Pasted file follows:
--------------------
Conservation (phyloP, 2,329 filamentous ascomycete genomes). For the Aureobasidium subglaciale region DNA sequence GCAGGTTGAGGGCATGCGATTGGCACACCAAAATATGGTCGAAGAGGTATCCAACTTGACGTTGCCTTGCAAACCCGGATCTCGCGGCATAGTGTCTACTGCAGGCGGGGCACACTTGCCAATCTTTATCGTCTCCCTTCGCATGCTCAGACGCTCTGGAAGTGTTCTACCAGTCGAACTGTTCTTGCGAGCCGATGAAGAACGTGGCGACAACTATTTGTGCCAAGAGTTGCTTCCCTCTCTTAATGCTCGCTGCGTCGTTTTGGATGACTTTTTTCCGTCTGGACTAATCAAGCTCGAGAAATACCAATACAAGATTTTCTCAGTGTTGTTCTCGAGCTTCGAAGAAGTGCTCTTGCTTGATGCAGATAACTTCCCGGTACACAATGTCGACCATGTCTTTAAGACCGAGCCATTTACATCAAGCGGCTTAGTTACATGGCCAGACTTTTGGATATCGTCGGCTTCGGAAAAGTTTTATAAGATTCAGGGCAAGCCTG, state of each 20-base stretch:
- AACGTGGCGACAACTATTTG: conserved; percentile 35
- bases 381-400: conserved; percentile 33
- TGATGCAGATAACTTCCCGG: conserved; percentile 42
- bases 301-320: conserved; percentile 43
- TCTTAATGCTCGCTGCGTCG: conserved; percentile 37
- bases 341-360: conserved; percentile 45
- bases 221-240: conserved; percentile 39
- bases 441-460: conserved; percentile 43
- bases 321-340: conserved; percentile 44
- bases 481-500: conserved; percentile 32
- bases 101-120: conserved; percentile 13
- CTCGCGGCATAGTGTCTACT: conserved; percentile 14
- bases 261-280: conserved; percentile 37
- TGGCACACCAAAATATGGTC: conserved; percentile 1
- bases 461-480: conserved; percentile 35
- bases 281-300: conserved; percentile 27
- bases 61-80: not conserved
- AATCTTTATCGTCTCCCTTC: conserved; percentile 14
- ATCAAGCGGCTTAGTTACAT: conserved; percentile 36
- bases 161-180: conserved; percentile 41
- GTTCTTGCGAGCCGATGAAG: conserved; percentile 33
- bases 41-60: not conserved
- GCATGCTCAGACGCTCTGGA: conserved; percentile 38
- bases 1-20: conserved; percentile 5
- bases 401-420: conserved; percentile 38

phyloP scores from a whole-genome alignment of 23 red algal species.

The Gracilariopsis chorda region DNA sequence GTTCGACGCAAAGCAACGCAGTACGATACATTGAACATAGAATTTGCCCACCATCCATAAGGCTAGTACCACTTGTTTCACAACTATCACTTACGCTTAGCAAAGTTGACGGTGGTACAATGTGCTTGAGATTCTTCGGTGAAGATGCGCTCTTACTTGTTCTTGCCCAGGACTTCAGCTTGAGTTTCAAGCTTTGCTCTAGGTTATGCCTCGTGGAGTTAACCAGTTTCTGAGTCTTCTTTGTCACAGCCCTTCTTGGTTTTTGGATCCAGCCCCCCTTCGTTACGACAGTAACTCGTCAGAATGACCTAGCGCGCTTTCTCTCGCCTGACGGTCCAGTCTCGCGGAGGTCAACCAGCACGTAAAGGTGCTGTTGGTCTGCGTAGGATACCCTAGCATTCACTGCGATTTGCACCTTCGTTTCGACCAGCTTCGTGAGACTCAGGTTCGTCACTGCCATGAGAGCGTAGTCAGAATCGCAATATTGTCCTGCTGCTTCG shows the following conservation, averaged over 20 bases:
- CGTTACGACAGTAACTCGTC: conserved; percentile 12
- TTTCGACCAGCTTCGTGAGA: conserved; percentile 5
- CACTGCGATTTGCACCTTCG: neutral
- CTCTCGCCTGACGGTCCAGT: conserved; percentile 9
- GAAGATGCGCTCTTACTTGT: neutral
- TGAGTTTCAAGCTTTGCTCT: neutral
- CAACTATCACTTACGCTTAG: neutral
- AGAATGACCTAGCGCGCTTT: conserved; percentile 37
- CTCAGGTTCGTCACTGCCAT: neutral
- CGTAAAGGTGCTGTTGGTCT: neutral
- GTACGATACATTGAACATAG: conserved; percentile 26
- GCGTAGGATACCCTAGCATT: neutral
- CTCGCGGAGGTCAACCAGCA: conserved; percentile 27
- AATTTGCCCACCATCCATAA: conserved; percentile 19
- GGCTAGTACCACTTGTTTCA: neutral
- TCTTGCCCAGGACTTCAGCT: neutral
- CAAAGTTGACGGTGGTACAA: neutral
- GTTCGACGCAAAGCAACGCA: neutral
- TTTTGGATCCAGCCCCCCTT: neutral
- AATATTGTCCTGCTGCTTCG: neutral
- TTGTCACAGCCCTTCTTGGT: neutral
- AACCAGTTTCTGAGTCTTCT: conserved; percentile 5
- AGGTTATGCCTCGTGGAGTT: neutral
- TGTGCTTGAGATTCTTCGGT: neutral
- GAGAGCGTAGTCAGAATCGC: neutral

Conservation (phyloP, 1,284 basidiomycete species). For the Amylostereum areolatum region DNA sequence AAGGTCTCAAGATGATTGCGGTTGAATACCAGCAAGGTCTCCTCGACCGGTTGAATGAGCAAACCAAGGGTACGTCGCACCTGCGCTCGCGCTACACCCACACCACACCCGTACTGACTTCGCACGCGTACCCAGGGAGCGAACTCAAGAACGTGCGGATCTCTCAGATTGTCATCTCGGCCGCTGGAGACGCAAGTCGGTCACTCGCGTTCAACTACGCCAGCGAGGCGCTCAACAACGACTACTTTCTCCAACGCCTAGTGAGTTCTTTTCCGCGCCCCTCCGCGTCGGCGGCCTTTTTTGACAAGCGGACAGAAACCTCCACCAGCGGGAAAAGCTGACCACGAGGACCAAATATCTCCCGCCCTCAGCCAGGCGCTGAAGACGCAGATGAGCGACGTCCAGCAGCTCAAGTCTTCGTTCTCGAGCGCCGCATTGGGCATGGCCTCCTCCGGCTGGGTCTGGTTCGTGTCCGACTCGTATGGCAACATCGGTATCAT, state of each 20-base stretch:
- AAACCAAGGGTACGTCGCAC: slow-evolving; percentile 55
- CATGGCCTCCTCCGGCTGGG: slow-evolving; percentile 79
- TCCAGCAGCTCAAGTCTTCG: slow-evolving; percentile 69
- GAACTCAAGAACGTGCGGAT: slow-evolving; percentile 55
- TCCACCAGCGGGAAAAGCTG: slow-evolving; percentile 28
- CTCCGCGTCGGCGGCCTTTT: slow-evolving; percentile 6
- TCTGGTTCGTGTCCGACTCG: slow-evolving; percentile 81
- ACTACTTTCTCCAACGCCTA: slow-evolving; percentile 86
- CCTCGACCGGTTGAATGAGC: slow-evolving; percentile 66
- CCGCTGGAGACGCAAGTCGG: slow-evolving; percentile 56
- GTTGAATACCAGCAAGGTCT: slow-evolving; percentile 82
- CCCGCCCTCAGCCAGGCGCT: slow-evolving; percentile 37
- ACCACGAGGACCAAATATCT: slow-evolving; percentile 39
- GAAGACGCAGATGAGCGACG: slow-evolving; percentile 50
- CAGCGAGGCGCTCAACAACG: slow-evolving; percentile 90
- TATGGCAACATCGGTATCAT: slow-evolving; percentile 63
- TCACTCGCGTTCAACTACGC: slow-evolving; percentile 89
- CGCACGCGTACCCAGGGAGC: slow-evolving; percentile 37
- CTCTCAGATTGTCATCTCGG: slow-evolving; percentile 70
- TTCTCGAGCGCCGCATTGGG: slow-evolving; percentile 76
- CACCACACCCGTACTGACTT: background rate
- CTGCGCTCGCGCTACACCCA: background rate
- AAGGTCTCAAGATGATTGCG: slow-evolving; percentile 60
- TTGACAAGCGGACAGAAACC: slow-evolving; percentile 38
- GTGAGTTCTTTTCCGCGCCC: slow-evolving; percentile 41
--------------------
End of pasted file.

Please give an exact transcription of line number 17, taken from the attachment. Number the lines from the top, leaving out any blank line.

- bases 281-300: conserved; percentile 27